May 31, 1908, Kenosha, Wisconsin, USA - December 6, 1993, Scottsdale, Arizona, USA.
Like many other brilliant actors, Don Amici was long underappreciated. He performed in vaudeville for the singer and actress Texas Guinan, until she kicked him out of the troupe, calling him "too clumsy."
Having played two sons at once in Sins of Man (1936), Amici then starred in Romulus (1936) at Twentieth Century Fox. An actor in musicals like Alexander Ragtime Band (1938), he also shone in musical biographical films, as Stephen Foster in Swaney's River (1939). After appearing on the big screen as an inventor in "The Story of Alexander Graham Bell" (1939), the word "Amici" began to mean on the slang for the day appointed to call. The actor's trademark was his thin mustache and radiant smile.
The star work of Amici was the role of Henry von Cleave, a nice, but melancholic scoundrel, walking on the road to hell, in the film Ernst Lubitsch "Heaven Will Wait" (1943). The actor also demonstrated his multi-faceted talent, playing a villain in the film "Sleep, My Love" (1948) Douglas Sirk.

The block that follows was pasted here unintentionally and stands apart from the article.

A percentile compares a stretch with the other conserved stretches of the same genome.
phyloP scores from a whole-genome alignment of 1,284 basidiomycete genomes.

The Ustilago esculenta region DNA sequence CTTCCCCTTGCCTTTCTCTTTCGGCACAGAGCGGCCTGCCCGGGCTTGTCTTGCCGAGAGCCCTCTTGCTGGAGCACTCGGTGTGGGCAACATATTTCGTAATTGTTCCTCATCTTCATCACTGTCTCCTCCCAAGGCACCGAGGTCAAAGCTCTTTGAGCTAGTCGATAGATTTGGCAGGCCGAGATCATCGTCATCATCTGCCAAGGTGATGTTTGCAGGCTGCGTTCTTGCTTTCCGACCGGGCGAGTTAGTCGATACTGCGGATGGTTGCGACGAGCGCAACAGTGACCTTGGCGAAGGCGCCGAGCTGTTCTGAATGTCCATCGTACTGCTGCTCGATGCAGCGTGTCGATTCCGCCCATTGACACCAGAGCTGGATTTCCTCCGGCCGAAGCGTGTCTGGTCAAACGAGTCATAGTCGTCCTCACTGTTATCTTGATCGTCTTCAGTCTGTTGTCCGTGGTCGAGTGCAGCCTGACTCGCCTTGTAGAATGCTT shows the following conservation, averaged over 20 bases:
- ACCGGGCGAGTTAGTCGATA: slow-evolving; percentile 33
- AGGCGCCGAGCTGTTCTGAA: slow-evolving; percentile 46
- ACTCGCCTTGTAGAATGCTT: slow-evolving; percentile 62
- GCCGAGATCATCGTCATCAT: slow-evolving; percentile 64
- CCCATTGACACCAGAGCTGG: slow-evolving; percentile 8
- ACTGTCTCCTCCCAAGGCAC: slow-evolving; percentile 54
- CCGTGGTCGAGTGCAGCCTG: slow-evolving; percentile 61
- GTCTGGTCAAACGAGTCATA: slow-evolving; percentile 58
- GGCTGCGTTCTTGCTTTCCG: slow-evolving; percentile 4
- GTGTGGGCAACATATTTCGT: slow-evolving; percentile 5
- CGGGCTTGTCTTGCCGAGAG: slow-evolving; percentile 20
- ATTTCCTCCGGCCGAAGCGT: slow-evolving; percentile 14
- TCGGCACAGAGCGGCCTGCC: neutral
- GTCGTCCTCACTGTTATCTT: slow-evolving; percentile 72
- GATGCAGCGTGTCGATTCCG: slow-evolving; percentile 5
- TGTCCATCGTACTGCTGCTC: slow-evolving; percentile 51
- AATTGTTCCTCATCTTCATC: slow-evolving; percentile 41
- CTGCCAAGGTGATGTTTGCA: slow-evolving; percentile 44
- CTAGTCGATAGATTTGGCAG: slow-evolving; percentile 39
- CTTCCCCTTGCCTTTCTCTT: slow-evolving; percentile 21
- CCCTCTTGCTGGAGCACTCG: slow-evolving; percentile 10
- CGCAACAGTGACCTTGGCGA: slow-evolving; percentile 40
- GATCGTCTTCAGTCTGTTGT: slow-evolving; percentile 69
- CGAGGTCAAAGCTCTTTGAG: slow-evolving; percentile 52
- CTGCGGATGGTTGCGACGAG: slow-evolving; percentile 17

Having made a successful radio appearance with Francis Langford in The Bickersons, the actor moved to television in the 1950s and then returned to the movies, starring in the sophomore feature The Painted Mummy is Dead (1966) and the more successful The Bootnicks (1970). With his small role as an old millionaire in Trading Places (1983), Amici again reminded Hollywood of himself.
He spent the last decade starring in such hits as Cocoon (1985), followed by David Mamet's striking film, All Things Change (1988), whose plot is built entirely around Amici's character.
PRIZES AND AWARDS
Academy Award (1985):
Best Supporting Actor ("Cocoon")
The Venice Film Festival (1988):
Volpi Cup for Best Actor ("Everything Changes")